Pickett had a reputation as a hothead with a violent temper, and Hall remembers sizing him up as “a man to be feared.” He could tell, he adds, that Pickett was looking at him and wondering, “What am I doing down here with this Alabama cracker?” (Actually, the word Pickett uses in his version of the story is “peckerwood.”) Pickett had run away from rural Alabama when he was 14 years old, very likely to get away from people who looked like Rick Hall. After working through that initial mistrust, Pickett and Hall became “soul brothers,” as Hall puts it, and recorded some of Pickett’s funkiest material and biggest hits – “Mustang Sally,” “Funky Broadway,” “Land of 1,000 Dances” – with the Swampers, FAME’s legendary all-peckerwood rhythm section, behind him. They were known to pick a song or two, all right.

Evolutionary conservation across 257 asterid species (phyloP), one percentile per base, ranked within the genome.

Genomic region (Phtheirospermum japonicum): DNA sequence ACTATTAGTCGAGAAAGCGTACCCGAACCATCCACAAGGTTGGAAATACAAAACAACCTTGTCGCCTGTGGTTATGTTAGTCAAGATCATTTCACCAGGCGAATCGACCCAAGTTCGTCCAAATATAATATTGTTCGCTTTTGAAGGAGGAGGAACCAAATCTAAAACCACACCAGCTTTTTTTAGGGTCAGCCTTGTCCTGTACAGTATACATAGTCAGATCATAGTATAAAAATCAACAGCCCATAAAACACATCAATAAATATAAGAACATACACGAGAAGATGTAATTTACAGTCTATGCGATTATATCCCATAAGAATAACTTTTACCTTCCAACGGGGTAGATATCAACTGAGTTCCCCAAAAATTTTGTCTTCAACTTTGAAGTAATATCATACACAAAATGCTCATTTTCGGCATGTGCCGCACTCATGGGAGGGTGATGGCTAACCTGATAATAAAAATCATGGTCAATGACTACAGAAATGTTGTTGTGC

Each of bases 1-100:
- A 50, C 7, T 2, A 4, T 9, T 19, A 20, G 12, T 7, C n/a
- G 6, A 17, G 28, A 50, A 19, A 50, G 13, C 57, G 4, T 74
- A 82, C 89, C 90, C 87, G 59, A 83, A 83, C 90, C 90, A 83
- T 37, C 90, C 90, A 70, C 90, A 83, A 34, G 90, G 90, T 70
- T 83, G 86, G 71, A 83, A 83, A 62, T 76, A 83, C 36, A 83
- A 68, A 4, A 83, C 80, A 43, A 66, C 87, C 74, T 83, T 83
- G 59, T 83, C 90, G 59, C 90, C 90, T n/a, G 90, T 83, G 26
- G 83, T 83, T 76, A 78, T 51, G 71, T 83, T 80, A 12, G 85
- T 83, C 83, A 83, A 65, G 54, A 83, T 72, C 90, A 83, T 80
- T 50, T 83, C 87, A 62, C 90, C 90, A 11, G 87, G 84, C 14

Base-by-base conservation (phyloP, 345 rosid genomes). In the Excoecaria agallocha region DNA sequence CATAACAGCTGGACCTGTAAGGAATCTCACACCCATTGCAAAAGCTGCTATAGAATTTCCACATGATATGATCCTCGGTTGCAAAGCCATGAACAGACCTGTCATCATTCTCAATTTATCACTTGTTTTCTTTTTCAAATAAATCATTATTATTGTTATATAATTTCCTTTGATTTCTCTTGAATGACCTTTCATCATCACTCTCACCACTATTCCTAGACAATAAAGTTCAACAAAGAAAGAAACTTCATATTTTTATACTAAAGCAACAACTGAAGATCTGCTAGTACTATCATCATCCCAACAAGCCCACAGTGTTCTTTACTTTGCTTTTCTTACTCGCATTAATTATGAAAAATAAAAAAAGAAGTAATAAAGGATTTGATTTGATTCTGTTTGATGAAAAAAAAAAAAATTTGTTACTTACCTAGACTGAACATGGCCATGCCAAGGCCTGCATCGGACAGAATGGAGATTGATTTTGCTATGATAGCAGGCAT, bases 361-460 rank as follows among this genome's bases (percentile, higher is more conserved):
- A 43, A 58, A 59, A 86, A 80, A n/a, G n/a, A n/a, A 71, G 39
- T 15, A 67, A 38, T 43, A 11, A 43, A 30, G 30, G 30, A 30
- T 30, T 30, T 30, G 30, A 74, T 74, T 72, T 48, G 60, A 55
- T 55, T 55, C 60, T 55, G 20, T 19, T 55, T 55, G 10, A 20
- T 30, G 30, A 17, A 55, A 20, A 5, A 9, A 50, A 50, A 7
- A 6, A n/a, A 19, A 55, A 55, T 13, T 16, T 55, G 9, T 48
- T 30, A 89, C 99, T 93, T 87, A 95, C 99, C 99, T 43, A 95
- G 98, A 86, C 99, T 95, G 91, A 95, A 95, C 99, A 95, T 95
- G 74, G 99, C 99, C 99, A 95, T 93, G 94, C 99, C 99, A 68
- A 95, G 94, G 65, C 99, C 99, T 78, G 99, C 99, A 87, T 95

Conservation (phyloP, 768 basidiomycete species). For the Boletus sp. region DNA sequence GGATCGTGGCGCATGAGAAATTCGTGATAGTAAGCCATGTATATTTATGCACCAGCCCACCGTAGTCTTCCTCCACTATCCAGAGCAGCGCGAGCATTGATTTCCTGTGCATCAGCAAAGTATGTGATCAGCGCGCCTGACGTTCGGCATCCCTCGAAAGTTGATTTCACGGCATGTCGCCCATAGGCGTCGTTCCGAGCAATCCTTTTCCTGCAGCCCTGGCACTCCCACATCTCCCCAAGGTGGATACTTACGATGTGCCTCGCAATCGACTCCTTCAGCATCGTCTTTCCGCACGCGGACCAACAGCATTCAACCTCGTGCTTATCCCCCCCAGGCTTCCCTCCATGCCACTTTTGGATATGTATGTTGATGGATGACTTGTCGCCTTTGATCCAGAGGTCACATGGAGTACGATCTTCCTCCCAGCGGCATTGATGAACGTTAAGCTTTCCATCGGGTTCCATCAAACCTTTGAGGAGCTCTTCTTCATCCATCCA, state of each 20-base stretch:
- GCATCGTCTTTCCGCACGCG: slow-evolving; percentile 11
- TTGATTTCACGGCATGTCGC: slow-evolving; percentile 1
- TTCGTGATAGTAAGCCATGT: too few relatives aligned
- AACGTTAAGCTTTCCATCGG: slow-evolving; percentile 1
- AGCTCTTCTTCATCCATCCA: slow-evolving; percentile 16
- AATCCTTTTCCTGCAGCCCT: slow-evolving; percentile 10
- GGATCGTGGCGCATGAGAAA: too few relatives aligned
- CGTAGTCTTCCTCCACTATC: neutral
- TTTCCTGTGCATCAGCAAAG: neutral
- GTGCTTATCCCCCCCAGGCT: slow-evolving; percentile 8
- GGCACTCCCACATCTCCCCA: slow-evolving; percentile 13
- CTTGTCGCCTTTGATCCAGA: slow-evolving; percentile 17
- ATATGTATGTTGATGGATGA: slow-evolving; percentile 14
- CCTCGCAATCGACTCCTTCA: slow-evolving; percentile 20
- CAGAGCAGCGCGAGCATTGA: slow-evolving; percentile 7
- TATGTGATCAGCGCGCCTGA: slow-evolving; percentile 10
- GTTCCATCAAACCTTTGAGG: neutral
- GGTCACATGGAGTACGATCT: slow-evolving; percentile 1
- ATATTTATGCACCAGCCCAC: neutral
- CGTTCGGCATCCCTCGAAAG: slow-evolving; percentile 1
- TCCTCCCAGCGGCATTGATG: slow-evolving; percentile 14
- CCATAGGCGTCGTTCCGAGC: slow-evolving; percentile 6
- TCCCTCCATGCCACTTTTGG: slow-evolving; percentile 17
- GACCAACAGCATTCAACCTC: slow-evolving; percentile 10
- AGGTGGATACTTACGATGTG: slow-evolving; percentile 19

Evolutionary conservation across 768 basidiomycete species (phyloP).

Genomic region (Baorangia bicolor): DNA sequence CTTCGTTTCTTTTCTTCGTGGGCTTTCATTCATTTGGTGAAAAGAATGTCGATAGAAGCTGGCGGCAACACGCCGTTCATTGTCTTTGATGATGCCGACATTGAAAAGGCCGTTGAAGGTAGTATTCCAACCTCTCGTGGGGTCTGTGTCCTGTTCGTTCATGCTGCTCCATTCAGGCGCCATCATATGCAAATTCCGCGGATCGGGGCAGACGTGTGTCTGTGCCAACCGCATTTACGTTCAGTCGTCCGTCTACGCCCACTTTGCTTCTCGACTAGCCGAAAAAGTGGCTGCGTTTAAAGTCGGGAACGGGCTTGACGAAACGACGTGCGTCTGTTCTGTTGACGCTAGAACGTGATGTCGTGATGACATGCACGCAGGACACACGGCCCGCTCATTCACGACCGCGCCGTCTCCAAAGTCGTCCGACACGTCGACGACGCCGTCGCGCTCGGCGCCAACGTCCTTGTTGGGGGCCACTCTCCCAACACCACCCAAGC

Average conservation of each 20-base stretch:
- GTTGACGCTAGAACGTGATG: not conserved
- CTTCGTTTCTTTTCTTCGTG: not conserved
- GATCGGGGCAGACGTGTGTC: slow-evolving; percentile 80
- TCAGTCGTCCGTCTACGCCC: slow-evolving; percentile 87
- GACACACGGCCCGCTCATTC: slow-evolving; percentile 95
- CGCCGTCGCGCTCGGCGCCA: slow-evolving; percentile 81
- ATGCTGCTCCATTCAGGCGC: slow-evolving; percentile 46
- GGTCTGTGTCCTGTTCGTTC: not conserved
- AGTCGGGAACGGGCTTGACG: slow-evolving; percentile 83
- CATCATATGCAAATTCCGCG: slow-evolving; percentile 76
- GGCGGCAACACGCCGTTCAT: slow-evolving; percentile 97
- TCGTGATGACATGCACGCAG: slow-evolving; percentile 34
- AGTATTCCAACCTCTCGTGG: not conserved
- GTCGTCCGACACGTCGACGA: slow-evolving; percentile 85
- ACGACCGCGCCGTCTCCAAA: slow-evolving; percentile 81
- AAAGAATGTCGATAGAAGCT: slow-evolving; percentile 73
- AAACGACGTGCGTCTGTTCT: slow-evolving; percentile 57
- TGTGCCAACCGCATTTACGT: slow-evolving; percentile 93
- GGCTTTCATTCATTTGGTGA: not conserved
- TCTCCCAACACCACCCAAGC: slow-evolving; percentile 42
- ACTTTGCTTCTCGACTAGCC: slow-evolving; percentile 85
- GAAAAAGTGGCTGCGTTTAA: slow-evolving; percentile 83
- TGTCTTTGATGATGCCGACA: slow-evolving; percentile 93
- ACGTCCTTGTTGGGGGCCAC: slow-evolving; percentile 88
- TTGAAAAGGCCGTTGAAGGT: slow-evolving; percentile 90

It was during a break in one of Pickett’s 1968 recording sessions in Muscle Shoals, by the way, that he and guitarist Duane Allman threw together a cover of “Hey Jude” and accidentally invented what would come to be called “Southern rock.” Things get mixed up, and the juice gets kind of swapped around. Quite likely the members of Lynyrd Skynyrd knew that story; as aficionados of that band already know, the first Skynyrd album was recorded in Muscle Shoals (not at FAME, but at the Swampers’ new studio across town after they split with Hall), but not released until after the 1977 plane crash that killed singer Ronnie Van Zant and two other band members. It’s easy to get distracted by these kinds of historical tangents and accidents in the Muscle Shoals story, mostly because the more you learn about them the more they feel like they all fit together into one big Tennessee River flow.